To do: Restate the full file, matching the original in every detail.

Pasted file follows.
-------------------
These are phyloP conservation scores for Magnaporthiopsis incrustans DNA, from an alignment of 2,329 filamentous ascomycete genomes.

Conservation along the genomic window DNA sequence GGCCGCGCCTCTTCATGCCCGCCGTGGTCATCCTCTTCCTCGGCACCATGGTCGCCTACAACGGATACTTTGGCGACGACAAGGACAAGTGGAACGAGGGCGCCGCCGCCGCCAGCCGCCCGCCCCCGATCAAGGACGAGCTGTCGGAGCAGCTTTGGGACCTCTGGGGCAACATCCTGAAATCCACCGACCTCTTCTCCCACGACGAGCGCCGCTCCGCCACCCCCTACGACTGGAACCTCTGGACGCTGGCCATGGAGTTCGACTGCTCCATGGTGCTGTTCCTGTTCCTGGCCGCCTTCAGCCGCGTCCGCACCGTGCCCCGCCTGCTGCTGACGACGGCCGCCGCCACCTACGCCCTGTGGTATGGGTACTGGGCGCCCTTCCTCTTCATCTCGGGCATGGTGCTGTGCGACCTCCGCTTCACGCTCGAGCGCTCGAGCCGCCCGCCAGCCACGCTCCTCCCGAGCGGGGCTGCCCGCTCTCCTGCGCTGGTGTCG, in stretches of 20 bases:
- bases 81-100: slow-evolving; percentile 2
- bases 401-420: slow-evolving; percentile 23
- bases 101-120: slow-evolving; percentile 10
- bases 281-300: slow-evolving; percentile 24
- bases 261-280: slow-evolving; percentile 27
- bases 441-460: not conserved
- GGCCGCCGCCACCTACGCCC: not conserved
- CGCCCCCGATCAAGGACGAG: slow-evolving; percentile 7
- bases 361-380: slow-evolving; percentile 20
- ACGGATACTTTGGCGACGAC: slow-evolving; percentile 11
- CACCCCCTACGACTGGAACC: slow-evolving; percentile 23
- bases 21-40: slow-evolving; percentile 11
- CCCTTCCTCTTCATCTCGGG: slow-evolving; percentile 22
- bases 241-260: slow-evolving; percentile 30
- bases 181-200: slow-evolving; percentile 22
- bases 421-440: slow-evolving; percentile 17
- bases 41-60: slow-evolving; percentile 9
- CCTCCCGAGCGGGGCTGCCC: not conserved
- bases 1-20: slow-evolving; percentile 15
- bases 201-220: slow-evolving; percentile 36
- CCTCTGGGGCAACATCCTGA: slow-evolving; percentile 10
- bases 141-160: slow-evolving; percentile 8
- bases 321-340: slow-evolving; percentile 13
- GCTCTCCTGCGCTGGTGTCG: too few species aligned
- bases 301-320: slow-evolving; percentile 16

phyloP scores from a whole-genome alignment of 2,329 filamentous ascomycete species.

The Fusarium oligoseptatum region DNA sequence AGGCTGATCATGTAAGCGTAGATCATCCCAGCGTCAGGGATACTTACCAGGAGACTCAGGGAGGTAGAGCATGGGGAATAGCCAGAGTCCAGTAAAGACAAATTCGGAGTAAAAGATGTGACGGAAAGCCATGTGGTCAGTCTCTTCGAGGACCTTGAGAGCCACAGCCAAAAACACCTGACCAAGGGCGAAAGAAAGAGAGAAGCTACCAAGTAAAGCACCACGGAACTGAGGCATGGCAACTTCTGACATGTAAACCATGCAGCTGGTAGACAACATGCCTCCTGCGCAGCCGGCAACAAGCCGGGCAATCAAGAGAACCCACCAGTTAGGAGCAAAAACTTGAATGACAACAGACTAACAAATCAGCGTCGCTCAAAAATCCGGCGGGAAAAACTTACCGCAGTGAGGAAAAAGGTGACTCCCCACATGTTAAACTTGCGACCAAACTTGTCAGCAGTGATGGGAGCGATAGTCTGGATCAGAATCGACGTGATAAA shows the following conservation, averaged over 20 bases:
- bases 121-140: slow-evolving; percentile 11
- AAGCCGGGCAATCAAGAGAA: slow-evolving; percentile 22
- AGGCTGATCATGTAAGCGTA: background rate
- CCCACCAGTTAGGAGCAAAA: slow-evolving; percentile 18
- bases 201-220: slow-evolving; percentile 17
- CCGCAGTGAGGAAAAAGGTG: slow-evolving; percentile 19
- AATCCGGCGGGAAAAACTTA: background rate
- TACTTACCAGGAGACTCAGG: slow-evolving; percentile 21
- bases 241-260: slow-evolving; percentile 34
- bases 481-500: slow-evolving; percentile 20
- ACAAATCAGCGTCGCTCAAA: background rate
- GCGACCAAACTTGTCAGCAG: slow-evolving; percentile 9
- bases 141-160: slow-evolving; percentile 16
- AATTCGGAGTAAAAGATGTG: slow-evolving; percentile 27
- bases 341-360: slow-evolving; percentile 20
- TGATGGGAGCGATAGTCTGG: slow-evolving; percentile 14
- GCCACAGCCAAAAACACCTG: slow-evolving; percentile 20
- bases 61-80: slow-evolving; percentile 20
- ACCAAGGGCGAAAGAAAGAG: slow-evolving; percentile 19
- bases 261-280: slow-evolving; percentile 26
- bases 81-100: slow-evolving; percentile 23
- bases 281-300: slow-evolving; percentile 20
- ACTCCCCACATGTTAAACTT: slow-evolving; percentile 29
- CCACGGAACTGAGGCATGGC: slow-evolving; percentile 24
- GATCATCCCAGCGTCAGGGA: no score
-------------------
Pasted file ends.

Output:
These are phyloP conservation scores for Magnaporthiopsis incrustans DNA, from an alignment of 2,329 filamentous ascomycete genomes.

Conservation along the genomic window DNA sequence GGCCGCGCCTCTTCATGCCCGCCGTGGTCATCCTCTTCCTCGGCACCATGGTCGCCTACAACGGATACTTTGGCGACGACAAGGACAAGTGGAACGAGGGCGCCGCCGCCGCCAGCCGCCCGCCCCCGATCAAGGACGAGCTGTCGGAGCAGCTTTGGGACCTCTGGGGCAACATCCTGAAATCCACCGACCTCTTCTCCCACGACGAGCGCCGCTCCGCCACCCCCTACGACTGGAACCTCTGGACGCTGGCCATGGAGTTCGACTGCTCCATGGTGCTGTTCCTGTTCCTGGCCGCCTTCAGCCGCGTCCGCACCGTGCCCCGCCTGCTGCTGACGACGGCCGCCGCCACCTACGCCCTGTGGTATGGGTACTGGGCGCCCTTCCTCTTCATCTCGGGCATGGTGCTGTGCGACCTCCGCTTCACGCTCGAGCGCTCGAGCCGCCCGCCAGCCACGCTCCTCCCGAGCGGGGCTGCCCGCTCTCCTGCGCTGGTGTCG, in stretches of 20 bases:
- bases 81-100: slow-evolving; percentile 2
- bases 401-420: slow-evolving; percentile 23
- bases 101-120: slow-evolving; percentile 10
- bases 281-300: slow-evolving; percentile 24
- bases 261-280: slow-evolving; percentile 27
- bases 441-460: not conserved
- GGCCGCCGCCACCTACGCCC: not conserved
- CGCCCCCGATCAAGGACGAG: slow-evolving; percentile 7
- bases 361-380: slow-evolving; percentile 20
- ACGGATACTTTGGCGACGAC: slow-evolving; percentile 11
- CACCCCCTACGACTGGAACC: slow-evolving; percentile 23
- bases 21-40: slow-evolving; percentile 11
- CCCTTCCTCTTCATCTCGGG: slow-evolving; percentile 22
- bases 241-260: slow-evolving; percentile 30
- bases 181-200: slow-evolving; percentile 22
- bases 421-440: slow-evolving; percentile 17
- bases 41-60: slow-evolving; percentile 9
- CCTCCCGAGCGGGGCTGCCC: not conserved
- bases 1-20: slow-evolving; percentile 15
- bases 201-220: slow-evolving; percentile 36
- CCTCTGGGGCAACATCCTGA: slow-evolving; percentile 10
- bases 141-160: slow-evolving; percentile 8
- bases 321-340: slow-evolving; percentile 13
- GCTCTCCTGCGCTGGTGTCG: too few species aligned
- bases 301-320: slow-evolving; percentile 16

phyloP scores from a whole-genome alignment of 2,329 filamentous ascomycete species.

The Fusarium oligoseptatum region DNA sequence AGGCTGATCATGTAAGCGTAGATCATCCCAGCGTCAGGGATACTTACCAGGAGACTCAGGGAGGTAGAGCATGGGGAATAGCCAGAGTCCAGTAAAGACAAATTCGGAGTAAAAGATGTGACGGAAAGCCATGTGGTCAGTCTCTTCGAGGACCTTGAGAGCCACAGCCAAAAACACCTGACCAAGGGCGAAAGAAAGAGAGAAGCTACCAAGTAAAGCACCACGGAACTGAGGCATGGCAACTTCTGACATGTAAACCATGCAGCTGGTAGACAACATGCCTCCTGCGCAGCCGGCAACAAGCCGGGCAATCAAGAGAACCCACCAGTTAGGAGCAAAAACTTGAATGACAACAGACTAACAAATCAGCGTCGCTCAAAAATCCGGCGGGAAAAACTTACCGCAGTGAGGAAAAAGGTGACTCCCCACATGTTAAACTTGCGACCAAACTTGTCAGCAGTGATGGGAGCGATAGTCTGGATCAGAATCGACGTGATAAA shows the following conservation, averaged over 20 bases:
- bases 121-140: slow-evolving; percentile 11
- AAGCCGGGCAATCAAGAGAA: slow-evolving; percentile 22
- AGGCTGATCATGTAAGCGTA: background rate
- CCCACCAGTTAGGAGCAAAA: slow-evolving; percentile 18
- bases 201-220: slow-evolving; percentile 17
- CCGCAGTGAGGAAAAAGGTG: slow-evolving; percentile 19
- AATCCGGCGGGAAAAACTTA: background rate
- TACTTACCAGGAGACTCAGG: slow-evolving; percentile 21
- bases 241-260: slow-evolving; percentile 34
- bases 481-500: slow-evolving; percentile 20
- ACAAATCAGCGTCGCTCAAA: background rate
- GCGACCAAACTTGTCAGCAG: slow-evolving; percentile 9
- bases 141-160: slow-evolving; percentile 16
- AATTCGGAGTAAAAGATGTG: slow-evolving; percentile 27
- bases 341-360: slow-evolving; percentile 20
- TGATGGGAGCGATAGTCTGG: slow-evolving; percentile 14
- GCCACAGCCAAAAACACCTG: slow-evolving; percentile 20
- bases 61-80: slow-evolving; percentile 20
- ACCAAGGGCGAAAGAAAGAG: slow-evolving; percentile 19
- bases 261-280: slow-evolving; percentile 26
- bases 81-100: slow-evolving; percentile 23
- bases 281-300: slow-evolving; percentile 20
- ACTCCCCACATGTTAAACTT: slow-evolving; percentile 29
- CCACGGAACTGAGGCATGGC: slow-evolving; percentile 24
- GATCATCCCAGCGTCAGGGA: no score